## Thursday, January 20, 2011

### The Geometry Quilt--A Tutorial!

What do you call the quilt I'm working on? Rhomboidal Stars and Hexagons? Six-Pointed Stars and Six-Sided Scraps? How about "The Geometry Quilt". Here's how I did it!

First we must establish a connection between two words:

If a = {math concepts} = fun and b = geometry, then if {b} is a subset of {a}, then geometry = fun! Hooray!

Our goal is the creation of two polyhedral templates with sides all the same length.

You will need the following (plus scissors and tailor's chalk or a marking pencil). Research situates mathematical reasoning in the parietal lobe of the brain, but I was unable to discover whether the visual-spatial nuances of geometry involve other areas of the brain. Anyhow, you'll need to know your brain is designed to complete this task well!

Geometry Lesson 1: A rhombus is essentially two equilateral triangles stuck together. Thus each side is the same length, and if you draw lines through the center to connect points, you will have perfectly perpendicular lines! Also, your shorter crossed line will be equal in length to each of the sides.

I wanted my diamond to have 1.5 inch sides. For this tutorial, I aimed for 3 inch sides!

I built my rhombus from the inside out. I started with a pair of perfect 90-degree angle perpendicular lines.

I took my final side length (3 inches) and divided it by 2 (1.5 inches). Then, starting from where the lines crossed, I measured that length (1.5 inches) and made a mark on the horizontal (shorter) line on either side of that cross point. My total distance between marks was 3 inches, and the vertical line perfectly bisected my marks.

Next, I placed my ruler at one of the marks and pivoted it around, looking at where the ruler would cross the vertical line. I wanted the ruler to cross the line at 3 inches as this was to be one of my sides. My 3 inch line now connected the two perpendicular lines.

I followed the procedure for each side. Ta-da! A perfect rhombus!

Once the final 3 inch rhombus was drawn, I needed to add my 1/4 inch seam allowance. I simply made marks 1/4 inch from each point on the rhombus and connected the dots.

I ran into a bit of trouble, either from sloppy drawing or measuring incorrectly. I let it go, though, and cut out my template. (In my original rhombus, my measurements and lines were more accurate than these!)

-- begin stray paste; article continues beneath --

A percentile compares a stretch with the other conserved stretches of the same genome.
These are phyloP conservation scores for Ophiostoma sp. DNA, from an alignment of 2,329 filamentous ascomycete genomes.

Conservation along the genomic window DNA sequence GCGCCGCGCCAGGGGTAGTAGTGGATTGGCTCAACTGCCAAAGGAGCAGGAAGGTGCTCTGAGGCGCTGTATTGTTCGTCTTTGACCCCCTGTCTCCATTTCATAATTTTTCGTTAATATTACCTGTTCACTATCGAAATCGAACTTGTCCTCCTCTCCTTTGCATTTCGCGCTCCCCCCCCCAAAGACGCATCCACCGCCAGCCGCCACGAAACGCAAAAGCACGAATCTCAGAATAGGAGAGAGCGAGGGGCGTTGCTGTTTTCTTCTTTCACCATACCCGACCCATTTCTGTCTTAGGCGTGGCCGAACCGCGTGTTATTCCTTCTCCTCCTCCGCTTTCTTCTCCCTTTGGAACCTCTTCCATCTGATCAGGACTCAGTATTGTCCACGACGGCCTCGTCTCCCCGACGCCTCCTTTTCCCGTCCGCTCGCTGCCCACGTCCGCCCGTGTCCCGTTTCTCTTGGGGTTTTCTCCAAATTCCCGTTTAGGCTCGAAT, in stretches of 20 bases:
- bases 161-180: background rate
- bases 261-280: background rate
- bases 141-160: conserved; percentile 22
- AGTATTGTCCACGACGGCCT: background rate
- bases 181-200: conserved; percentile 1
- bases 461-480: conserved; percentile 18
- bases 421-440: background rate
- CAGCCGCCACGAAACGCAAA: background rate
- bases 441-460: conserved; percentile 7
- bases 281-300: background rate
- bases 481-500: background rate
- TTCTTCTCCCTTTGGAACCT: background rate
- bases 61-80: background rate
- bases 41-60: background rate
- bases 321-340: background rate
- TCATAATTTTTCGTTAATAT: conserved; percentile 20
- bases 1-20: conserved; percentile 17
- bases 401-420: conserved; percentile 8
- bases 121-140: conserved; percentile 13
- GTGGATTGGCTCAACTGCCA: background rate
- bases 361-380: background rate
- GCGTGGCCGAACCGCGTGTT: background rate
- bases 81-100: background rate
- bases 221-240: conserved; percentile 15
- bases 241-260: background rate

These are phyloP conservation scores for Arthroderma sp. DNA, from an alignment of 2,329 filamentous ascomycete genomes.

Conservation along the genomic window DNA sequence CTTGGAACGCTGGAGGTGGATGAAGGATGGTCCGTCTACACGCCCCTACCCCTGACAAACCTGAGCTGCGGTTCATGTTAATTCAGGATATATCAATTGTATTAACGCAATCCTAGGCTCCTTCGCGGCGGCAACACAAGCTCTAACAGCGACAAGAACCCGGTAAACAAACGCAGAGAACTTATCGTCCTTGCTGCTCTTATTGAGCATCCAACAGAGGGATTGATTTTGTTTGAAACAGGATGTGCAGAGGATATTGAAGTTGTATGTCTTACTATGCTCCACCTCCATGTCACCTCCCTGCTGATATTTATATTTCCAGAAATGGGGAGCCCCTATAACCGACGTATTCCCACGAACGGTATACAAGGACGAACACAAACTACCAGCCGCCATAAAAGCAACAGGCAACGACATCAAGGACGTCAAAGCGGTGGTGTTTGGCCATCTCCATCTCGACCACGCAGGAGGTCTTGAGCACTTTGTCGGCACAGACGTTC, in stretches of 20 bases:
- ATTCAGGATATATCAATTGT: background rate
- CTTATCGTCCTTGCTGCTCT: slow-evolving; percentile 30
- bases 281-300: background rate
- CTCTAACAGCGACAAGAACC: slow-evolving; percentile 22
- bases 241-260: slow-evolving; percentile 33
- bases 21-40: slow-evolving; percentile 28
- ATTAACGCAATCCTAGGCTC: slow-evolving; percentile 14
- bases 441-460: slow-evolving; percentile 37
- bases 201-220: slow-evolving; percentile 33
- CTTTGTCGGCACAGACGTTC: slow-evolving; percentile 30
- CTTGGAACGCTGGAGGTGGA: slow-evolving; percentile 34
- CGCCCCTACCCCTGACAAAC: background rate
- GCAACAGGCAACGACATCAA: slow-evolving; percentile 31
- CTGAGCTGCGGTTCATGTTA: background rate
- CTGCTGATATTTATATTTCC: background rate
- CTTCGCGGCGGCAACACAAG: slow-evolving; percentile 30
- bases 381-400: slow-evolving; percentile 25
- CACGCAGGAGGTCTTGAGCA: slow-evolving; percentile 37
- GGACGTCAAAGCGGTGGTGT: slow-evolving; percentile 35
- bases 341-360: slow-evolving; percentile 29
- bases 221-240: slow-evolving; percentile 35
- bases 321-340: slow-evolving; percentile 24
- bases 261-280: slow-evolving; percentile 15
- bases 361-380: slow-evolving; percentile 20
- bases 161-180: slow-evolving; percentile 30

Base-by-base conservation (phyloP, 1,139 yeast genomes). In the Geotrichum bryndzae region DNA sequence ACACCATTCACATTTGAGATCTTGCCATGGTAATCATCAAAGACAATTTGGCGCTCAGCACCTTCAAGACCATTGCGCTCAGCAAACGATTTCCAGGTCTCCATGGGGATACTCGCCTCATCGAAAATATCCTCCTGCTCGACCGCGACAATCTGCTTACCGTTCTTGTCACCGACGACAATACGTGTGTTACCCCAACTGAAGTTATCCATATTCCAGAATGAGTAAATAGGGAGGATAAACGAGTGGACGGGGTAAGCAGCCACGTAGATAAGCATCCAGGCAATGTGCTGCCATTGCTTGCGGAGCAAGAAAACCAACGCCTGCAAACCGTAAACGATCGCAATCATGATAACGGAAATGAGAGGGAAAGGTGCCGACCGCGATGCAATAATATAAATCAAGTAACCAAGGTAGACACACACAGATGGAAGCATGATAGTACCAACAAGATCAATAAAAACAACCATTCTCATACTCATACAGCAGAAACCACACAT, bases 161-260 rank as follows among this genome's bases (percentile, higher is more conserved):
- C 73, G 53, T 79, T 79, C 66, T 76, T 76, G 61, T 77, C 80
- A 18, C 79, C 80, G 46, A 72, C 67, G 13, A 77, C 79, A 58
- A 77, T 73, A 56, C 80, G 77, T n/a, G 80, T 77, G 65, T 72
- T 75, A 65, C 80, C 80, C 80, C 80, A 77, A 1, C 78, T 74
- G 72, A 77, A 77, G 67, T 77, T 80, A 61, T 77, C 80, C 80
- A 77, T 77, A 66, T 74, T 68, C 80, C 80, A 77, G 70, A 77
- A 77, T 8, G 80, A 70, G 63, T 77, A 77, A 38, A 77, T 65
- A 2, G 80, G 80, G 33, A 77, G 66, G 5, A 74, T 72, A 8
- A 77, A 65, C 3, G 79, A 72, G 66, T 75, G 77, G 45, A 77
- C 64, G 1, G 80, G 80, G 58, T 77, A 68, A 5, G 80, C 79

A month or more had elapsed between the creation of my original rhombus template and my hexagon. Playing with the rhombuses prompted the idea of adding another element to what was emerging as a quilt, and the idea of the hexagon was born!

Geometry Lesson 2: There are two ways a rhombus can fit inside a hexagon, provided that the sides of each figure the same length. If three rhombuses are nestled together, all sides touching, they form a hexagon. This is the basis for Tumbling Blocks quilt blocks. If one of the rhombuses is removed from Tumbling Blocks and pivoted around, then two rhombuses will fit snugly inside a hexagon as well. (In this way, two equilateral triangles are also created, but we're not interested in those.) This two-rhombus form tells us that the height of the rhombus is also the height of the hexagon and that if we can imagine two rhombuses side-by-side, we will have our hexagon. An easy thing to do would be to trace our rhombus twice and connect the dots.

But I was having too much fun (geometry = fun!), so I went for accuracy!

To make my hexagon template, I first measured the rhombus template side. (3 + 1/4 + 1/4 = 3 1/2 inches)

I began with a long horizontal line, then marked 3 1/2 inches in the middle of the line.

I drew two lines, each on the hash marks and each perpendicular to my long horizontal line.

Now it was just a matter of drawing two rhombuses! This time, I included the 1/4 seam allowance in my measurements. Including seam allowance, my rhombus side was 3 1/2 inches. I divided that by 2 (Bueller? Bueller? 1 3/4 inches!), placed my ruler at the cross point of one pair of perpendicular lines and marked 1 3/4 inches on the horizontal line. (Don't be distracted by the fold in the cardboard pictured below.) I did the same thing with the other set of perpendicular lines.

Then I pivoted the ruler again, connecting dots and lines to form sides 3 1/2 inches long.

I cut out my template and compared it to the rhombus. I am glad I made a hexagon from scratch. My sloppiness on the rhombus became apparent!

Not every side was inaccurate, though. If you make your own, you'll be more careful!

After checking for accuracy, thank your parietal lobe for all its hard work because you're done! Next comes the fun part--fabric!

Iron some scraps and trace your templates.

Six rhombuses sewn together creates a star.

Iron flat.